The British High Commissioner to Cameroon and officials of the Zoological Society of London have amplified calls for Cameroon to sign up to the Elephant Protection Initiative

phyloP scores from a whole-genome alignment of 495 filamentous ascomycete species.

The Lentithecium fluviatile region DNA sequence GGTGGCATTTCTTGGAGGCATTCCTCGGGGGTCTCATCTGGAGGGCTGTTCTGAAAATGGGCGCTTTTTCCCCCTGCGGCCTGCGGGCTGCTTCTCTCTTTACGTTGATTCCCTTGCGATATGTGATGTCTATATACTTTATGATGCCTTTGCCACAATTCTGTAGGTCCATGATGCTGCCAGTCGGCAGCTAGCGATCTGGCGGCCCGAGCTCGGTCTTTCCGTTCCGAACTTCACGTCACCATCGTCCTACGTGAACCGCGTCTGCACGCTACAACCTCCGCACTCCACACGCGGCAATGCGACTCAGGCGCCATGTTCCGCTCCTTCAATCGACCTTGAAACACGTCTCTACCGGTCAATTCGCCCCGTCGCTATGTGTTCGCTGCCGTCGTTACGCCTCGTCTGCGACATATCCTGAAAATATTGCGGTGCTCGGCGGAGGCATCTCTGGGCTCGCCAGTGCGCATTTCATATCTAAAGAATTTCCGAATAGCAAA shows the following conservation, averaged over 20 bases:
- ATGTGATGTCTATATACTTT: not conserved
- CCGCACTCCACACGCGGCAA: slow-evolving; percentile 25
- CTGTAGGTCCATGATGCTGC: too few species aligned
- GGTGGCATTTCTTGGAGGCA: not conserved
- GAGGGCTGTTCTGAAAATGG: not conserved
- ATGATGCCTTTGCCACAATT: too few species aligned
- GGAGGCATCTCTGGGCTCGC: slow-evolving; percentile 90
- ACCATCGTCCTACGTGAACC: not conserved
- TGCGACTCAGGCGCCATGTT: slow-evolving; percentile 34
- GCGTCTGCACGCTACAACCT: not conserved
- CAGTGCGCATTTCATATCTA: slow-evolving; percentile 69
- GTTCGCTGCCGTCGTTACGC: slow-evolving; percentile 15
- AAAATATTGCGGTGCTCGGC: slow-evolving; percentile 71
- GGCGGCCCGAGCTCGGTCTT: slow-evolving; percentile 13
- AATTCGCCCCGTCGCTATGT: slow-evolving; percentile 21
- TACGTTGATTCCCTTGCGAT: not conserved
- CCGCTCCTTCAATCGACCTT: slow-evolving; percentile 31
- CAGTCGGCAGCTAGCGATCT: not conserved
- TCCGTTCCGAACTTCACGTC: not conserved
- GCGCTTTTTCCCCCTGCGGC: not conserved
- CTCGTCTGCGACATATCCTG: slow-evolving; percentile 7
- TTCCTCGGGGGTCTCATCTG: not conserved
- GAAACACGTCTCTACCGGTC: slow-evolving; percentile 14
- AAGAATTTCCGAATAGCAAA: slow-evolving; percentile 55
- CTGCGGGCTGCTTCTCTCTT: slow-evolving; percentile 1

The British High Commissioner to Cameroon, Brian Olley and officials of the Zoological Society of London (ZSL) have reiterated calls for Cameroon to sign up for the Elephant Protection Initiative (EPI) administered by the non-governmental organization, Stop Ivory. They appealed to Cameroonians of goodwill to push for their country to be part of the EPI, during a conservation event organized at the British High Commissioner's residence in Bastos - Yaounde, Tuesday June 20, 2017. Considering the success of a similar event last year on the theme: "Conservation of wildlife and forests in Cameroon," the focus of Tuesday's event extended to include forest communities, organisers said. According to the Programme Director at the Department for International Investment (DfID) in London, Stephen Mooney, the outfit, through the World Agroforestry Centre, is investing circa FCFA 4.5 billion in conserving Cameroon's forests and forest communities. However, Cameroon remains a hunting ground as well as a key region for the trading and transporting of ivory. It is against this backdrop that Winnie Kiiru of Stop Ivory said should Cameroon join other countries like Gabon and Chad in the initiative, Stop Ivory and the EPI could create a regional strategy to combat the illegal wildlife trade in forest elephants and ivory. The EPI which began with five Heads of State, now has 15 African member countries. Orgainsers told Cameroon Tribune that Tuesday's event was organized to raise the profile of conservation efforts in Cameroon and to provide a networking opportunity for NGOs, businesses, diplomatic conservation leads, Cameroon Government officials and leading stakeholders. The British High Commission plans to host the event as an annual affair so that its acts as catalyst and meeting point to help protect wildlife, forests and forest communities in Cameroon for future generations.